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Oculomotor System

開催日 2014/9/11
時間 16:00 - 17:00
会場 Poster / Exhibition(Event Hall B)

Analysis of eye blink and eye movement around voluntary and involuntary eye blink

  • P1-160
  • 田中 文哲 / Fumiaki Tanaka:1 浜咲 雄太 / Yuta Hamasaki:1 浅原 舜平 / Syumpei Asahara:1 岡田 研一 / Ken-ichi Okada:1,2 喜多村 祐里 / Yuri Kitamura:3 渡邊 雅之 / Masayuki Watanabe:4 小林 康 / Yasushi Kobayashi:1,2,5 
  • 1:大阪大学大学院 / Graduate School of Frontier Biosciences, Osaka University 2:脳情報通信融合研究センター / Center for Information and Neural Networks, National Institute of Information and Communications Technology, Suita, Japan  3:大阪大学医学系研究科 予防環境医学専攻 / Department of Social and Environmental Medicine, Graduate School of Medicine 4:ニュージーランド脳研究所 / New Zealand Brain Research Institute, Christchurch, New Zealand. 5:大阪大学社会経済研究所 / Osaka University Research Center for Behavioral Economics, Suita, Japan 

Eye blink is an essential eyelid movement that helps spread tears, and keep our vision clear. During a blink, there is no visual input and no light, but we do not consciously recognize everything has momentarily gone dark. It is known that some patients with neurological disorder, including Parkinson's disease, have impairments of eye blink, large eye movements, and small fixational eye movements. In addition, previous study suggested that, these fixational eye movements are sensitive to fatigue, sleepiness, and motor preparation. We analyzed fixational eye movement around voluntary and involuntary eye blinks.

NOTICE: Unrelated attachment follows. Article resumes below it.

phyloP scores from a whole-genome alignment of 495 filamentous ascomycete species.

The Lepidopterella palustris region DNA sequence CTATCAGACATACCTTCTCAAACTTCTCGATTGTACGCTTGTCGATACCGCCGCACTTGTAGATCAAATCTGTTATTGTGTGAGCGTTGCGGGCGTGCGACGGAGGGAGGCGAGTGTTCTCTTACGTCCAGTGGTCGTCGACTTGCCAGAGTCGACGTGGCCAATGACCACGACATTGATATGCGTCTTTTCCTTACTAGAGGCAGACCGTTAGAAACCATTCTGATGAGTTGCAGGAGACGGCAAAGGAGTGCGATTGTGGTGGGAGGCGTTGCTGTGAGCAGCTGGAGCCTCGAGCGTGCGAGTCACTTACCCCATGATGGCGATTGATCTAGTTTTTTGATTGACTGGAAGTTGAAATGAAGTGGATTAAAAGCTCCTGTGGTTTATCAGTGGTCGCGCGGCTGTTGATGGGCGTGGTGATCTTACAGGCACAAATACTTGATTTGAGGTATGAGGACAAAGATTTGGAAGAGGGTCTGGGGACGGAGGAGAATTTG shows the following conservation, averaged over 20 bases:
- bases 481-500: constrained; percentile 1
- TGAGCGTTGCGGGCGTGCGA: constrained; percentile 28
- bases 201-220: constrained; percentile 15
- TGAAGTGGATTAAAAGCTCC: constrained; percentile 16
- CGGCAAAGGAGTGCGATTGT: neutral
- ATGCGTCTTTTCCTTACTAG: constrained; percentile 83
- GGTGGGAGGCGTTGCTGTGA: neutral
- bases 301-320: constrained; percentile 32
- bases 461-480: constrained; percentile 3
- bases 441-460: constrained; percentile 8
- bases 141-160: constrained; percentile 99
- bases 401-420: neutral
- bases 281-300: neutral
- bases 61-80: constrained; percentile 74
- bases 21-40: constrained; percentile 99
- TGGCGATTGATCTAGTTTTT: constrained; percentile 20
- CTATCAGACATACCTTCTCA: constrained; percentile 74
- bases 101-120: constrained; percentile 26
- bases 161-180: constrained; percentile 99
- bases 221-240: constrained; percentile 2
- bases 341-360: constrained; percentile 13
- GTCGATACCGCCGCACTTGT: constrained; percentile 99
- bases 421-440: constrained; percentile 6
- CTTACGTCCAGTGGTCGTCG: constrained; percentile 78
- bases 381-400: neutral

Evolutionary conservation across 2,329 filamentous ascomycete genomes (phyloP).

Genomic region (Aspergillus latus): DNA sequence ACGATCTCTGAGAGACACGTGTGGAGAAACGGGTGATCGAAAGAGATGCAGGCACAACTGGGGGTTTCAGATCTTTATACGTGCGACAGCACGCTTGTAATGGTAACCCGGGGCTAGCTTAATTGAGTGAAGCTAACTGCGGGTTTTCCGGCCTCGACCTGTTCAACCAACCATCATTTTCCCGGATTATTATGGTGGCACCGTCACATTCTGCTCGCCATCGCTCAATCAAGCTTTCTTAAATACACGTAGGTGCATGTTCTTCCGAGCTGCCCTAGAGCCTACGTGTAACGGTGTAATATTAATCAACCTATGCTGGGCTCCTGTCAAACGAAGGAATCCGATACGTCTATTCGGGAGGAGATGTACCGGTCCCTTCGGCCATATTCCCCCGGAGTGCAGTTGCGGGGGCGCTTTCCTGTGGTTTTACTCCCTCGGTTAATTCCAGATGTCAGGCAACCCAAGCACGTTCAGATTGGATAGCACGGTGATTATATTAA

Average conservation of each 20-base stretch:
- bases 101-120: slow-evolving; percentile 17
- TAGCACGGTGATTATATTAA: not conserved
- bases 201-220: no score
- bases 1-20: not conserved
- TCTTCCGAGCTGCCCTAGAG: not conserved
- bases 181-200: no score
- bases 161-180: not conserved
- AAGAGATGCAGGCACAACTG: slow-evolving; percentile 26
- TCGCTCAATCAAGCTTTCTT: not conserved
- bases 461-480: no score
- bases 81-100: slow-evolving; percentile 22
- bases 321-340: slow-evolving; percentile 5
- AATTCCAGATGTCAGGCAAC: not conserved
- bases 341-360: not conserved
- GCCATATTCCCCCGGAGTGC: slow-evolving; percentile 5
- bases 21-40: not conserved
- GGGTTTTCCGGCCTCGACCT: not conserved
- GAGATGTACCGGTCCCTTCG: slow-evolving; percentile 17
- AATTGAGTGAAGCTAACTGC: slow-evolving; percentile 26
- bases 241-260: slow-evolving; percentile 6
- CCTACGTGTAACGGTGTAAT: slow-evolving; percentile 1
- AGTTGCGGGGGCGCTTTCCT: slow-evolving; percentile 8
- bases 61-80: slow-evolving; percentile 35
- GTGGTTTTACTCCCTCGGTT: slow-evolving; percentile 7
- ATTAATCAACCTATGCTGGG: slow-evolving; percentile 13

We recorded eye movement of healthy adult human subjects using a high-speed video camera based eye tracking system, and detected eye movement and blink. In order to control preparatory state, the subjects were instructed to produce a voluntary eye blink with acoustic tone signals or to keep viewing in the display with free eye blink.
We found following two things. First, before the voluntary eye blink, rate of fixational eye movements gradually decreased, but increased before the involuntary eye blink. These findings suggest that fixational eye movements may be influenced by motor preparation of the eye blink. Second, after the eye blink the eyes were misaligned by the movement of the eyelids, however corrective fixational eye movements retracted the eye position back to the previous gaze point. This corrective eye movements may contribute successive recognition of our vision.

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